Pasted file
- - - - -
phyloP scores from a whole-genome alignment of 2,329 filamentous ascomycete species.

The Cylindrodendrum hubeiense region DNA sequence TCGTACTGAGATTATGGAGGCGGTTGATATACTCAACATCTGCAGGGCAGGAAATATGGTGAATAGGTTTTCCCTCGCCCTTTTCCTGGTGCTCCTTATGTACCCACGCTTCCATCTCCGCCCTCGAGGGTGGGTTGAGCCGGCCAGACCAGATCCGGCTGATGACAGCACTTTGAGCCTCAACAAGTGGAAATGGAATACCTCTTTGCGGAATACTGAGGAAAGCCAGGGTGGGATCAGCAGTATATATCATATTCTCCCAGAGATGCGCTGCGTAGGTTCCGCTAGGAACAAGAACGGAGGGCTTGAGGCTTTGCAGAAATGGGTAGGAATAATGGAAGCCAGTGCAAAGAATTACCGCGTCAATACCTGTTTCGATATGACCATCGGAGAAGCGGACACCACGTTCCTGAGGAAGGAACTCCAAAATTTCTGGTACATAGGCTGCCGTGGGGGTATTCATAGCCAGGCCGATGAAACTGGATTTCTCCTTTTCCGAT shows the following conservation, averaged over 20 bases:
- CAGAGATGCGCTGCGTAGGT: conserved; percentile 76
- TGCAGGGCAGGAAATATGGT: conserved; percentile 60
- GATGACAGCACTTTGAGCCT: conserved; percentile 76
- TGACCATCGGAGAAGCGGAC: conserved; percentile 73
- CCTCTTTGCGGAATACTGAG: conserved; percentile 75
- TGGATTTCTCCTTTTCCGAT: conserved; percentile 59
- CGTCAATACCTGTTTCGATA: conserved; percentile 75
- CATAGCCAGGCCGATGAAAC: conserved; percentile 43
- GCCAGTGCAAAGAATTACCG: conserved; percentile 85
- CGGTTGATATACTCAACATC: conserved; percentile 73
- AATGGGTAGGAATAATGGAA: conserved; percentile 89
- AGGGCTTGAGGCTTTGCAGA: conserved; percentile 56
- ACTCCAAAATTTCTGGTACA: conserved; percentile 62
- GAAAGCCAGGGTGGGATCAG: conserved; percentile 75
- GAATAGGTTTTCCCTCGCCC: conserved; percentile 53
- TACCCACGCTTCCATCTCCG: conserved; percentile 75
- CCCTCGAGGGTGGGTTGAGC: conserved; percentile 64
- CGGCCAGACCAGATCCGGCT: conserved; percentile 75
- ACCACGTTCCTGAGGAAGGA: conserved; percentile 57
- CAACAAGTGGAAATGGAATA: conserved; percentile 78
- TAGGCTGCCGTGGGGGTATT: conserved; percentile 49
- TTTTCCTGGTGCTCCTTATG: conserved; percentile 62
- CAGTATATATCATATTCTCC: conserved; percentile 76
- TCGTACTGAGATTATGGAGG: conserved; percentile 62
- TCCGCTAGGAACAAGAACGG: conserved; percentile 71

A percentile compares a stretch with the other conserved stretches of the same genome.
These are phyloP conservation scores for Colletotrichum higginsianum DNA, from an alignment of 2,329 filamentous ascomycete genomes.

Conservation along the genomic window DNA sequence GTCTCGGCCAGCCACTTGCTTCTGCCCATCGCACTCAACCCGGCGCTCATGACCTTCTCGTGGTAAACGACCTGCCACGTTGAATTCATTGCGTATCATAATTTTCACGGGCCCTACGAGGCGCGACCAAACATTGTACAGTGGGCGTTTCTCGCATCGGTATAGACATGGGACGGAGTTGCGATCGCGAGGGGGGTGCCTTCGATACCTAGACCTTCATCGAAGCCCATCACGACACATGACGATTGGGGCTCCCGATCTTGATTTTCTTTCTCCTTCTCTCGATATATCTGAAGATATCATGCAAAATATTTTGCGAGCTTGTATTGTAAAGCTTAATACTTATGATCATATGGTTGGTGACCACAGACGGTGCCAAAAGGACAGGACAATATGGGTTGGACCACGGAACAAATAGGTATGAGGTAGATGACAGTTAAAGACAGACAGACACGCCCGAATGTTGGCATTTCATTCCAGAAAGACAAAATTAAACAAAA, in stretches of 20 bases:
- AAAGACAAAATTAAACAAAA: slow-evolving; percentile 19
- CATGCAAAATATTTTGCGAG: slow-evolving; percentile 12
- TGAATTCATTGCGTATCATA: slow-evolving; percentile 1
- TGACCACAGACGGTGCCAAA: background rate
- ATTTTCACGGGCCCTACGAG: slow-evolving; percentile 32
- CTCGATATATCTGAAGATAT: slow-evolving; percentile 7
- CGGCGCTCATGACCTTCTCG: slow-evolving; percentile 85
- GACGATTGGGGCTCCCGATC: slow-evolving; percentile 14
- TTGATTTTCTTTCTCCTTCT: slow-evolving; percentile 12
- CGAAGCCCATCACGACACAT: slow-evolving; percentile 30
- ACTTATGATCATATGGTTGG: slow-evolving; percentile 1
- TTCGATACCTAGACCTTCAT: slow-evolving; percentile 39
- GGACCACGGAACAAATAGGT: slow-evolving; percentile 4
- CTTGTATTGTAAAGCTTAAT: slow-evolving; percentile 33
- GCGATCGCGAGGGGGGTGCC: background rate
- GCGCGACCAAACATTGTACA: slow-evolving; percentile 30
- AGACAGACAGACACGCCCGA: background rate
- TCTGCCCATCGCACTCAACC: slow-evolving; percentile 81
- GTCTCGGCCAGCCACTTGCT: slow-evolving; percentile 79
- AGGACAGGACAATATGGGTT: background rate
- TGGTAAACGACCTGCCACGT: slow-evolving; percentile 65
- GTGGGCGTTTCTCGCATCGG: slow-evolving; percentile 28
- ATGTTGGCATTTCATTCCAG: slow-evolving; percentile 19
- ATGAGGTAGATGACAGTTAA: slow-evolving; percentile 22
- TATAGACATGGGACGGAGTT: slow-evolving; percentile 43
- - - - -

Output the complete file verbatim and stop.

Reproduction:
phyloP scores from a whole-genome alignment of 2,329 filamentous ascomycete species.

The Cylindrodendrum hubeiense region DNA sequence TCGTACTGAGATTATGGAGGCGGTTGATATACTCAACATCTGCAGGGCAGGAAATATGGTGAATAGGTTTTCCCTCGCCCTTTTCCTGGTGCTCCTTATGTACCCACGCTTCCATCTCCGCCCTCGAGGGTGGGTTGAGCCGGCCAGACCAGATCCGGCTGATGACAGCACTTTGAGCCTCAACAAGTGGAAATGGAATACCTCTTTGCGGAATACTGAGGAAAGCCAGGGTGGGATCAGCAGTATATATCATATTCTCCCAGAGATGCGCTGCGTAGGTTCCGCTAGGAACAAGAACGGAGGGCTTGAGGCTTTGCAGAAATGGGTAGGAATAATGGAAGCCAGTGCAAAGAATTACCGCGTCAATACCTGTTTCGATATGACCATCGGAGAAGCGGACACCACGTTCCTGAGGAAGGAACTCCAAAATTTCTGGTACATAGGCTGCCGTGGGGGTATTCATAGCCAGGCCGATGAAACTGGATTTCTCCTTTTCCGAT shows the following conservation, averaged over 20 bases:
- CAGAGATGCGCTGCGTAGGT: conserved; percentile 76
- TGCAGGGCAGGAAATATGGT: conserved; percentile 60
- GATGACAGCACTTTGAGCCT: conserved; percentile 76
- TGACCATCGGAGAAGCGGAC: conserved; percentile 73
- CCTCTTTGCGGAATACTGAG: conserved; percentile 75
- TGGATTTCTCCTTTTCCGAT: conserved; percentile 59
- CGTCAATACCTGTTTCGATA: conserved; percentile 75
- CATAGCCAGGCCGATGAAAC: conserved; percentile 43
- GCCAGTGCAAAGAATTACCG: conserved; percentile 85
- CGGTTGATATACTCAACATC: conserved; percentile 73
- AATGGGTAGGAATAATGGAA: conserved; percentile 89
- AGGGCTTGAGGCTTTGCAGA: conserved; percentile 56
- ACTCCAAAATTTCTGGTACA: conserved; percentile 62
- GAAAGCCAGGGTGGGATCAG: conserved; percentile 75
- GAATAGGTTTTCCCTCGCCC: conserved; percentile 53
- TACCCACGCTTCCATCTCCG: conserved; percentile 75
- CCCTCGAGGGTGGGTTGAGC: conserved; percentile 64
- CGGCCAGACCAGATCCGGCT: conserved; percentile 75
- ACCACGTTCCTGAGGAAGGA: conserved; percentile 57
- CAACAAGTGGAAATGGAATA: conserved; percentile 78
- TAGGCTGCCGTGGGGGTATT: conserved; percentile 49
- TTTTCCTGGTGCTCCTTATG: conserved; percentile 62
- CAGTATATATCATATTCTCC: conserved; percentile 76
- TCGTACTGAGATTATGGAGG: conserved; percentile 62
- TCCGCTAGGAACAAGAACGG: conserved; percentile 71

A percentile compares a stretch with the other conserved stretches of the same genome.
These are phyloP conservation scores for Colletotrichum higginsianum DNA, from an alignment of 2,329 filamentous ascomycete genomes.

Conservation along the genomic window DNA sequence GTCTCGGCCAGCCACTTGCTTCTGCCCATCGCACTCAACCCGGCGCTCATGACCTTCTCGTGGTAAACGACCTGCCACGTTGAATTCATTGCGTATCATAATTTTCACGGGCCCTACGAGGCGCGACCAAACATTGTACAGTGGGCGTTTCTCGCATCGGTATAGACATGGGACGGAGTTGCGATCGCGAGGGGGGTGCCTTCGATACCTAGACCTTCATCGAAGCCCATCACGACACATGACGATTGGGGCTCCCGATCTTGATTTTCTTTCTCCTTCTCTCGATATATCTGAAGATATCATGCAAAATATTTTGCGAGCTTGTATTGTAAAGCTTAATACTTATGATCATATGGTTGGTGACCACAGACGGTGCCAAAAGGACAGGACAATATGGGTTGGACCACGGAACAAATAGGTATGAGGTAGATGACAGTTAAAGACAGACAGACACGCCCGAATGTTGGCATTTCATTCCAGAAAGACAAAATTAAACAAAA, in stretches of 20 bases:
- AAAGACAAAATTAAACAAAA: slow-evolving; percentile 19
- CATGCAAAATATTTTGCGAG: slow-evolving; percentile 12
- TGAATTCATTGCGTATCATA: slow-evolving; percentile 1
- TGACCACAGACGGTGCCAAA: background rate
- ATTTTCACGGGCCCTACGAG: slow-evolving; percentile 32
- CTCGATATATCTGAAGATAT: slow-evolving; percentile 7
- CGGCGCTCATGACCTTCTCG: slow-evolving; percentile 85
- GACGATTGGGGCTCCCGATC: slow-evolving; percentile 14
- TTGATTTTCTTTCTCCTTCT: slow-evolving; percentile 12
- CGAAGCCCATCACGACACAT: slow-evolving; percentile 30
- ACTTATGATCATATGGTTGG: slow-evolving; percentile 1
- TTCGATACCTAGACCTTCAT: slow-evolving; percentile 39
- GGACCACGGAACAAATAGGT: slow-evolving; percentile 4
- CTTGTATTGTAAAGCTTAAT: slow-evolving; percentile 33
- GCGATCGCGAGGGGGGTGCC: background rate
- GCGCGACCAAACATTGTACA: slow-evolving; percentile 30
- AGACAGACAGACACGCCCGA: background rate
- TCTGCCCATCGCACTCAACC: slow-evolving; percentile 81
- GTCTCGGCCAGCCACTTGCT: slow-evolving; percentile 79
- AGGACAGGACAATATGGGTT: background rate
- TGGTAAACGACCTGCCACGT: slow-evolving; percentile 65
- GTGGGCGTTTCTCGCATCGG: slow-evolving; percentile 28
- ATGTTGGCATTTCATTCCAG: slow-evolving; percentile 19
- ATGAGGTAGATGACAGTTAA: slow-evolving; percentile 22
- TATAGACATGGGACGGAGTT: slow-evolving; percentile 43